The past year has been incredibly tumultuous, having reset the international stage and delivering incredibly unexpected political outcomes. From an international legal perspective, while events such as Brexit, Donald Trump’s election, and the crisis in Syria have undoubtedly raised important legal questions and will likely change international law in the future, there have been numerous other significant developments.
The politics of nuclear disarmament have, in recent times, simmered as a threat to the international order, enlivened every so often by a new round of talks or a major push for reform. On rare occasions, the issue has spilled into the international legal sphere.
Prior to colonisation, African peoples and Australian Aboriginal and Torres Strait Islander peoples lived in close connection with the land and environment, and governed themselves according to their own complex systems of law. With the colonies came completely different legal systems that were imposed onto the captured land, and which failed to properly recognise the existing structures.
An unfortunate side-effect of action on climate change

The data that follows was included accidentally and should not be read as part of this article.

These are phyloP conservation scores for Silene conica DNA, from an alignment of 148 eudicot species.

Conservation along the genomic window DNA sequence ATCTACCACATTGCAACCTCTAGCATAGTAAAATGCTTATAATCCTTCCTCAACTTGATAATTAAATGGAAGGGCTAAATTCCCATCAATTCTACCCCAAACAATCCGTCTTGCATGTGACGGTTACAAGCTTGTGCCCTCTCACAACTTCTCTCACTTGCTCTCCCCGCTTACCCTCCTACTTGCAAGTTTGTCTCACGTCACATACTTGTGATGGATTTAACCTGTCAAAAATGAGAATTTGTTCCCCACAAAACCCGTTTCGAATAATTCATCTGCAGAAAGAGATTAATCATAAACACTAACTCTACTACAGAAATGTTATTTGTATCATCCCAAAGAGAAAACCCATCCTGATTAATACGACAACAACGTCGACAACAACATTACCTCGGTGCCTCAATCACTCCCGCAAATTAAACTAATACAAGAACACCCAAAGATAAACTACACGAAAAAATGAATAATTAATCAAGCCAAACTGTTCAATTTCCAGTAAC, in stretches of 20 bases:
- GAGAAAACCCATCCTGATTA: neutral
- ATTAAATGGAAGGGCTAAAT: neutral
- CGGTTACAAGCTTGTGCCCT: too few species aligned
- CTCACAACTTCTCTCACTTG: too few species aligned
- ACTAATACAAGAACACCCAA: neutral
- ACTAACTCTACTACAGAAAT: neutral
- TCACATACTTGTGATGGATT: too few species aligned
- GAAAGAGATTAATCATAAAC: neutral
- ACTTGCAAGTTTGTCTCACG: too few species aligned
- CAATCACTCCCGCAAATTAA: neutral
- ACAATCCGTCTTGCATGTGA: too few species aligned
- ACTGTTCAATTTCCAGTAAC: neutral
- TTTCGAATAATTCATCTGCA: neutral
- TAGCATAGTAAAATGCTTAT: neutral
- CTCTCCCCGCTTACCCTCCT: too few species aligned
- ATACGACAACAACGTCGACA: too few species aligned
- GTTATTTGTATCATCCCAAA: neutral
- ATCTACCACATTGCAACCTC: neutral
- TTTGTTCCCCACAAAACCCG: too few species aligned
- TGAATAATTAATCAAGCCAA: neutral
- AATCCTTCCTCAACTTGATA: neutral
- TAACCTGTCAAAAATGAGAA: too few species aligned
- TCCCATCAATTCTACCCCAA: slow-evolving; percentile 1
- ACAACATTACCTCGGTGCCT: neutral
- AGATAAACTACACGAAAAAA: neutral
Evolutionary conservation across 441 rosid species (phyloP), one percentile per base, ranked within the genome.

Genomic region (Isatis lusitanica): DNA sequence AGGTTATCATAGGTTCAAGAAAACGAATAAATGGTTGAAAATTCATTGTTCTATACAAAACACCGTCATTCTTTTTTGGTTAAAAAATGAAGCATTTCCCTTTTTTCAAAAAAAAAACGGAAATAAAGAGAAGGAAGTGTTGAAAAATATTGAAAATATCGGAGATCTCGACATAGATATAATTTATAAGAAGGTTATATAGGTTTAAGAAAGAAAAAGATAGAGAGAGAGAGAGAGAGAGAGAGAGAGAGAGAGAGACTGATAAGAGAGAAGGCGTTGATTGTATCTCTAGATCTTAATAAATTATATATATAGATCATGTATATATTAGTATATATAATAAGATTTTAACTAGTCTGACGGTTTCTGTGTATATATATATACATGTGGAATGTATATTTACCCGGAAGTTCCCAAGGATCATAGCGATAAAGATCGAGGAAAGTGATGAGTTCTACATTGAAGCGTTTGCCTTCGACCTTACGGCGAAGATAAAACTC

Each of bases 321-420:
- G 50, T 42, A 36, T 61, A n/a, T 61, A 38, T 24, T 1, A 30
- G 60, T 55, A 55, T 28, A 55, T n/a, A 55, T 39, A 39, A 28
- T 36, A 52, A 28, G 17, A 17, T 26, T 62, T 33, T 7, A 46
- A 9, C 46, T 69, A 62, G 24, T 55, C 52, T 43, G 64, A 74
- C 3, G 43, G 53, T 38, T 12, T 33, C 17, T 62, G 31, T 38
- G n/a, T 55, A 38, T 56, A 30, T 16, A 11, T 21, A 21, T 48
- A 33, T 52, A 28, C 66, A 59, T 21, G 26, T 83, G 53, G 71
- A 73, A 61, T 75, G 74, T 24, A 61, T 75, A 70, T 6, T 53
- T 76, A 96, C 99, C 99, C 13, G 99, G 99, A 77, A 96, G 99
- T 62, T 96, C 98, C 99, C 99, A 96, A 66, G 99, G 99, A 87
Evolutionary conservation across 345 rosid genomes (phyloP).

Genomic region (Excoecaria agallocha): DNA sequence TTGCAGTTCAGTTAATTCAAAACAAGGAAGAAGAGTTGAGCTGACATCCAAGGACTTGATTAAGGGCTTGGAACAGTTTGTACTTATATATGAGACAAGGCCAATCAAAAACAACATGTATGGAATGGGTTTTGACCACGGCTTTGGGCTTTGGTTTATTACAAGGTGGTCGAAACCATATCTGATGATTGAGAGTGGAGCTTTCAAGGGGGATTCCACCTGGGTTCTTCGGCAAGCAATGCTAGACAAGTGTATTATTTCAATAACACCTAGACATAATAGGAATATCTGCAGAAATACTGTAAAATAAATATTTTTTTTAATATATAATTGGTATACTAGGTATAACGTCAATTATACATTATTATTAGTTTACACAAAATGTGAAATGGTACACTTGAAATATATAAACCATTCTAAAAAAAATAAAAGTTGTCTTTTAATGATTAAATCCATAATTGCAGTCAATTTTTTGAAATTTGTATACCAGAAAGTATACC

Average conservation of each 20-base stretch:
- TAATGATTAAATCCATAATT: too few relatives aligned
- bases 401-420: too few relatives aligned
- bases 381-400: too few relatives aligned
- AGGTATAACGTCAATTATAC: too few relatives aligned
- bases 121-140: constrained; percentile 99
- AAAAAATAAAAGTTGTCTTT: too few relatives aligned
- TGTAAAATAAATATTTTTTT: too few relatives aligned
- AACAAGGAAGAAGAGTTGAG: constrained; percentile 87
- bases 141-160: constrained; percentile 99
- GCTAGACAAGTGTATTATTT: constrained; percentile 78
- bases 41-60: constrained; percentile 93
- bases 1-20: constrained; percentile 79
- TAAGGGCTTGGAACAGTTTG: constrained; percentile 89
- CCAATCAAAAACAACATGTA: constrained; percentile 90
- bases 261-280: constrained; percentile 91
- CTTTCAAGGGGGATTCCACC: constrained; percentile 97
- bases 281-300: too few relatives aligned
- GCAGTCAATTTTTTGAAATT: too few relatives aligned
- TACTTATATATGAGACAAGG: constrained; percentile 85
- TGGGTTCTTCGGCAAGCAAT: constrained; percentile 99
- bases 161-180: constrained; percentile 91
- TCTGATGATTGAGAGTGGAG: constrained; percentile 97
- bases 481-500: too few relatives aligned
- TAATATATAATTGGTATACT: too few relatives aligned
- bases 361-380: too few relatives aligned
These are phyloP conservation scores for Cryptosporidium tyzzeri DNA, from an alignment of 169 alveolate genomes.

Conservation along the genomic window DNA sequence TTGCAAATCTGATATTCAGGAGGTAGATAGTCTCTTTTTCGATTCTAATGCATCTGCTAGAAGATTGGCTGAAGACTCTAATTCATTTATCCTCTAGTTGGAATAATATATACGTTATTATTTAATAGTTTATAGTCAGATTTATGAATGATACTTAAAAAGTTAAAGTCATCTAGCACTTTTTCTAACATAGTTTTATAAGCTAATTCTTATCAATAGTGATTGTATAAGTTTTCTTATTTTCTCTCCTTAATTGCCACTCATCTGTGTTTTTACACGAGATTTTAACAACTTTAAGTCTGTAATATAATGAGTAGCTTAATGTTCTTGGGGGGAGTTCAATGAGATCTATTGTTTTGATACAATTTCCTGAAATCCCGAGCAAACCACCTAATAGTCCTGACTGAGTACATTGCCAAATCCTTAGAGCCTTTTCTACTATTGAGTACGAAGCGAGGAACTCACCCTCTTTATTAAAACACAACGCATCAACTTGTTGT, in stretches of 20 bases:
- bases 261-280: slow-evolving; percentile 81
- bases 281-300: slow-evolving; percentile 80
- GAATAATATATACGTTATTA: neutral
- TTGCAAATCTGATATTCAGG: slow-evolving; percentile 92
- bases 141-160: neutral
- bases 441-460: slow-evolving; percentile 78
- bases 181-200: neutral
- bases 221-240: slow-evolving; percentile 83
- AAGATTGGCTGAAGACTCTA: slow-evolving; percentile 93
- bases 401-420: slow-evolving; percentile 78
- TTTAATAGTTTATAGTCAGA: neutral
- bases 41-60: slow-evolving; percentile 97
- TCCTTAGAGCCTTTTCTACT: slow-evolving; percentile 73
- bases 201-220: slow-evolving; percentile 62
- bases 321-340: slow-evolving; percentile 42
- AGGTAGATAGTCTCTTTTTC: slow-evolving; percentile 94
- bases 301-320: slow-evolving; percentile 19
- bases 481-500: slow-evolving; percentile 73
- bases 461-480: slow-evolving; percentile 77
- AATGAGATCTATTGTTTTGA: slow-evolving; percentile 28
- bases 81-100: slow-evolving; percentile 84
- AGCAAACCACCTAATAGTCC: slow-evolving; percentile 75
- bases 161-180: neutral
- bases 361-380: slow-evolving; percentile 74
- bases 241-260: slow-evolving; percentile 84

Buoyed by renewed global enthusiasm for climate action after the Paris Agreement and the US-China Joint Presidential Statement on Climate Change, the financial community is increasingly turning its mind to what happens when governments act to limit greenhouse gas emissions. Previously, fossil fuel companies had planned to develop approximately five times the amount of fossil fuel than we can safely burn if we are to prevent an average temperature increase of more than 2°C. Capital has been and will continue to be wasted on carbon intensive projects that should not proceed under the new regime; a reality that the market is beginning to wake up to. When this reality truly strikes investors, it may prompt a dangerous market-wide share sale in fossil fuel companies and precipitate a decline in those companies’ market values.